Worm Breeder's Gazette 10(2): 74
These abstracts should not be cited in bibliographies. Material contained herein should be treated as personal communication and should be cited as such only with the consent of the author.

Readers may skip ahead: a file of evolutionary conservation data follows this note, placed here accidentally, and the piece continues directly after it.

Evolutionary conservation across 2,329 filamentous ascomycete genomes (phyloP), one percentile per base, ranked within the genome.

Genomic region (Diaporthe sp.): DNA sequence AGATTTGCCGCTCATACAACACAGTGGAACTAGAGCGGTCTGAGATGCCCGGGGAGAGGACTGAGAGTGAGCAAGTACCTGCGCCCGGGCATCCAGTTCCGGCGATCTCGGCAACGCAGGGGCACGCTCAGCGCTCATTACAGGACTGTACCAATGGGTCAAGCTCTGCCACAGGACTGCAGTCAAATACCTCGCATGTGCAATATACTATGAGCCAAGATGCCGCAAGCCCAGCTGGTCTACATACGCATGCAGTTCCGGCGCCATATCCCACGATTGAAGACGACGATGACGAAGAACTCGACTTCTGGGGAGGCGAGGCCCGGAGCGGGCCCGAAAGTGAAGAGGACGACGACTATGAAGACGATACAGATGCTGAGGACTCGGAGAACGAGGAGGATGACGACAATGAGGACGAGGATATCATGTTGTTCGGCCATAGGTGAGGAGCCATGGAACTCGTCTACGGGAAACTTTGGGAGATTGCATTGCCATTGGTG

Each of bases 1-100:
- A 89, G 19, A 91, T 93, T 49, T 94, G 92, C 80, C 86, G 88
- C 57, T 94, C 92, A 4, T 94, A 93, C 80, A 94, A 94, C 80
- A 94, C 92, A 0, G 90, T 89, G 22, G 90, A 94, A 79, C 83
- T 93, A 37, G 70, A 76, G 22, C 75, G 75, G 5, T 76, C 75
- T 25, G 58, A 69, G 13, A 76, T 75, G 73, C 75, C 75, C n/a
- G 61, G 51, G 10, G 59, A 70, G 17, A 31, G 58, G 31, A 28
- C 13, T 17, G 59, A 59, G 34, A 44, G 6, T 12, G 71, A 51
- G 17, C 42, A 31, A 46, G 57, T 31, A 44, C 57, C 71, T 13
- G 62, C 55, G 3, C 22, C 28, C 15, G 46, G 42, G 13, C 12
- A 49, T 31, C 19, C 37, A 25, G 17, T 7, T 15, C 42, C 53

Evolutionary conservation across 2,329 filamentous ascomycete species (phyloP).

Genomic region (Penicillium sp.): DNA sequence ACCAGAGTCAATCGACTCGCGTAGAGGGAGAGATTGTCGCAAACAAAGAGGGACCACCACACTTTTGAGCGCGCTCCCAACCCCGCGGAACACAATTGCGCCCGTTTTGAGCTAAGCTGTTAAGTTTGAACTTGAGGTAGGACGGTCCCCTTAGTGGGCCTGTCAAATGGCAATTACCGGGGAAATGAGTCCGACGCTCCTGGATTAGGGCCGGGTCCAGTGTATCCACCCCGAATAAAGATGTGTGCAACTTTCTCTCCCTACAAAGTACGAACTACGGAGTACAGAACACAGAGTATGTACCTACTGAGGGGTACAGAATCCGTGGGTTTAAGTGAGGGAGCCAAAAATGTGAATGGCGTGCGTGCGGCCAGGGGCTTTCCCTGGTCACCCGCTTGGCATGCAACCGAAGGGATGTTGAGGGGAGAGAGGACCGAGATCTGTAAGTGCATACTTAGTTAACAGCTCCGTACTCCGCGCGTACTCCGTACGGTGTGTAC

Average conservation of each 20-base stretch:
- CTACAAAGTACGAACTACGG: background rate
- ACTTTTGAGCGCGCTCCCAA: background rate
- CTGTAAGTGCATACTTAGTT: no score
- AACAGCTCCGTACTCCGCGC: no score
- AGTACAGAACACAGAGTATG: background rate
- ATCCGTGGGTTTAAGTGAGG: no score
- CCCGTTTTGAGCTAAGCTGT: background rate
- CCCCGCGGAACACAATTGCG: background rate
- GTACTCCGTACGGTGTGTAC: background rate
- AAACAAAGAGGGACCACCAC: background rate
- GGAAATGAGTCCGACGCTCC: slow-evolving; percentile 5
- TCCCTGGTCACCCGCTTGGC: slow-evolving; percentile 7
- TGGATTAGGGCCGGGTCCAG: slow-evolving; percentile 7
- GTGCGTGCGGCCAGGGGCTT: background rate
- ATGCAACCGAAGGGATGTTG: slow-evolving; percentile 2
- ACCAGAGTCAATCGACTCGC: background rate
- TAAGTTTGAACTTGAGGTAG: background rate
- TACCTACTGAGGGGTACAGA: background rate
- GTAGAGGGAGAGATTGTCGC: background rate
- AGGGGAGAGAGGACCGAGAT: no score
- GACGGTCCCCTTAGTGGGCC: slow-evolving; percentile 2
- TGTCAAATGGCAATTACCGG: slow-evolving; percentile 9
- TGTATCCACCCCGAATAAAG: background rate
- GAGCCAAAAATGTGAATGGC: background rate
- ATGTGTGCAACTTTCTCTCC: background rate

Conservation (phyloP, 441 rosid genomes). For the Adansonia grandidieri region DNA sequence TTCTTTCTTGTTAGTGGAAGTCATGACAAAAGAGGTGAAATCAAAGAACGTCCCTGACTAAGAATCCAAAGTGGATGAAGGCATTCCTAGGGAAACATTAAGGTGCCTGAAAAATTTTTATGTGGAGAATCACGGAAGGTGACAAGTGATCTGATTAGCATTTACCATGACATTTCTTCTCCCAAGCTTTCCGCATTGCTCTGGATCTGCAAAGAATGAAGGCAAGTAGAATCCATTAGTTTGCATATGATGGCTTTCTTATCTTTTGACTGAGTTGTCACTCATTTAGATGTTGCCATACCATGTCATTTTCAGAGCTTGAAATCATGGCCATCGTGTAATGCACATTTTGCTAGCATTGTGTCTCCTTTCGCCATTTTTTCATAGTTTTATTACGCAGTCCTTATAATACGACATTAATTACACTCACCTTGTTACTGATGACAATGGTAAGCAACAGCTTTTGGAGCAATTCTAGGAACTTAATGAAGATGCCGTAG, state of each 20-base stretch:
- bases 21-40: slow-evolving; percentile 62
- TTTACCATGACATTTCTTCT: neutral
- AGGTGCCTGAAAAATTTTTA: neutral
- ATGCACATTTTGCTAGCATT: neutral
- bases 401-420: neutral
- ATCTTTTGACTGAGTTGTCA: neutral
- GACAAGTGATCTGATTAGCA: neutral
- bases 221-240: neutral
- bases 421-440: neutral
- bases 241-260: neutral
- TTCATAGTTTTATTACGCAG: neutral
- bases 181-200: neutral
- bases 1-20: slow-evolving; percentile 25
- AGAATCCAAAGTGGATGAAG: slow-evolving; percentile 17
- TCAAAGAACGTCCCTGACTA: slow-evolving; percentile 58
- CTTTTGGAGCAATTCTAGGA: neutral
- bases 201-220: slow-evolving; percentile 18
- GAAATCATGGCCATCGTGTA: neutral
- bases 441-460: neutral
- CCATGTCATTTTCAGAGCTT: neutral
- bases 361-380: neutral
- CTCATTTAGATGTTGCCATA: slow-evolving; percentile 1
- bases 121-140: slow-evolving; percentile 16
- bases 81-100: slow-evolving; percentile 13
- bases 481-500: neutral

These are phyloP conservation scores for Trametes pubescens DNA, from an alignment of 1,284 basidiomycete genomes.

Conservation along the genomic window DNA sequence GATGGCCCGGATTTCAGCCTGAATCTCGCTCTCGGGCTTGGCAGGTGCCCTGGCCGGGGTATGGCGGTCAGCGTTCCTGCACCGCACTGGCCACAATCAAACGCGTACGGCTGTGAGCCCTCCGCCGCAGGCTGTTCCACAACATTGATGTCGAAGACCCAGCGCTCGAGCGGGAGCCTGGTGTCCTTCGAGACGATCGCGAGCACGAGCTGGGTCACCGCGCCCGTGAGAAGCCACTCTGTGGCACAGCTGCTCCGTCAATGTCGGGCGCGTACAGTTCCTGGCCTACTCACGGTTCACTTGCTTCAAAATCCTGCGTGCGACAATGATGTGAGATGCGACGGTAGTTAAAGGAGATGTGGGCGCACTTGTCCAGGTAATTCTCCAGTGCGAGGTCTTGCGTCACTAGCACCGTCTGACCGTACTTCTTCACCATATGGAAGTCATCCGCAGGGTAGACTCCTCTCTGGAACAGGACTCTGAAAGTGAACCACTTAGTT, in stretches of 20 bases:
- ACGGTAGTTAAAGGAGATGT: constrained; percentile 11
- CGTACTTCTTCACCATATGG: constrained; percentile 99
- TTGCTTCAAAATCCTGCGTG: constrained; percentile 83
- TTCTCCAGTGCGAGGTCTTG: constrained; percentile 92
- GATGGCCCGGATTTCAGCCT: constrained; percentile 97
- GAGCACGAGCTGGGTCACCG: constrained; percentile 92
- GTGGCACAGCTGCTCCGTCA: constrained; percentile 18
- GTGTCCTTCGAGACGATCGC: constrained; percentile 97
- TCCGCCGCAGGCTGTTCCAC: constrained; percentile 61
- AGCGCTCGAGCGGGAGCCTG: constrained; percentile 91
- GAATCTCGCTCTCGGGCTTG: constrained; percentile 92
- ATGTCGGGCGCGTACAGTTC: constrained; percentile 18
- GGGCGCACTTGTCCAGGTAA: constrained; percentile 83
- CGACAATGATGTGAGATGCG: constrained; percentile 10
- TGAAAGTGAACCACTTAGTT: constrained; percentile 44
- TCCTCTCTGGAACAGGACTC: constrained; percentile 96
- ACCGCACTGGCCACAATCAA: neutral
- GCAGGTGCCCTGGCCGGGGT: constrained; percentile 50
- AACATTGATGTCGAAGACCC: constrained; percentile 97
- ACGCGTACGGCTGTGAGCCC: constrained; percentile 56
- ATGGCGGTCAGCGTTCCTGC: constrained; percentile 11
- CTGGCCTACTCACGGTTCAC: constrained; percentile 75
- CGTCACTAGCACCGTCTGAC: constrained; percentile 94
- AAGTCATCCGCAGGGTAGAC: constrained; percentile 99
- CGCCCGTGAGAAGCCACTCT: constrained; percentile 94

Basement membranes(BMs) are believed to be involved in tissue morphogenesis, maintenance of tissue architecture, as well as cell movement and attachment. Although BM components have been studied intensively at the biochemical level, there has been no means to study the functions of these components genetically. We are interested in identifying the genes that encode BM components and in performing molecular and genetic studies of the functions of BM in development. Using fragments of a mouse Type IV (BM) collagen cDNA as probes, we have identified two clones containing BM-like collagen genes (CH#1 and CH#2) from a C. elegans genomic sublibrary of collagen containing phage. The two genomic clones were isolated by screening the sublibrary with a fragment of the mouse Type IV collagen cDNA that does not contain any Gly-X-Y coding sequence and does not cross hybridize to other collagen genes. Under relatively high stringency conditions, CH#1 and CH#2 hybridize more strongly to the Gly-X-Y portion of the mouse Type IV cDNA than do any of the other C. elegans collagen clones. CH#1 and CH#2 have been restriction mapped and both genes span about a 6-7 kb region within the clones. The restriction maps are different from each other indicating that these two genes encode two distinct alpha polypeptide chains of Type IV collagen. Both clones were radioactive labeled and probed to Northern blots. The results show that both genes produce 5.5 kb long transcripts, similar in size to the mouse and human Type IV collagen transcripts, but much larger in size than the C. elegans cuticle collagen transcripts. CH#1 and CH#2 have been placed onto contigs by the MRC group. The genetic location of the CH#1 contig is not known. CH#2 has been mapped to linkage group III, about 100 kb to the right of the lin-12 locus. Several embryonic lethal genes are located in this region. We have examined mutants of these genes briefly. One of these genes, emb- 9, has temperature sensitive mutant phenotypes that could result from defects in BM. Morphologically, emb-9 appears very similar to let-2, a gene previously found to cause BM defects (J. Kramer and J. Priess). Two of the five emb-9 alleles are semidominant, suggestive of a structural protein like a BM collagen. emb-9 is being analyzed to determine if it is the CH#2 BM collagen gene, and this may provide the means to begin a genetic analysis of BM structure and function.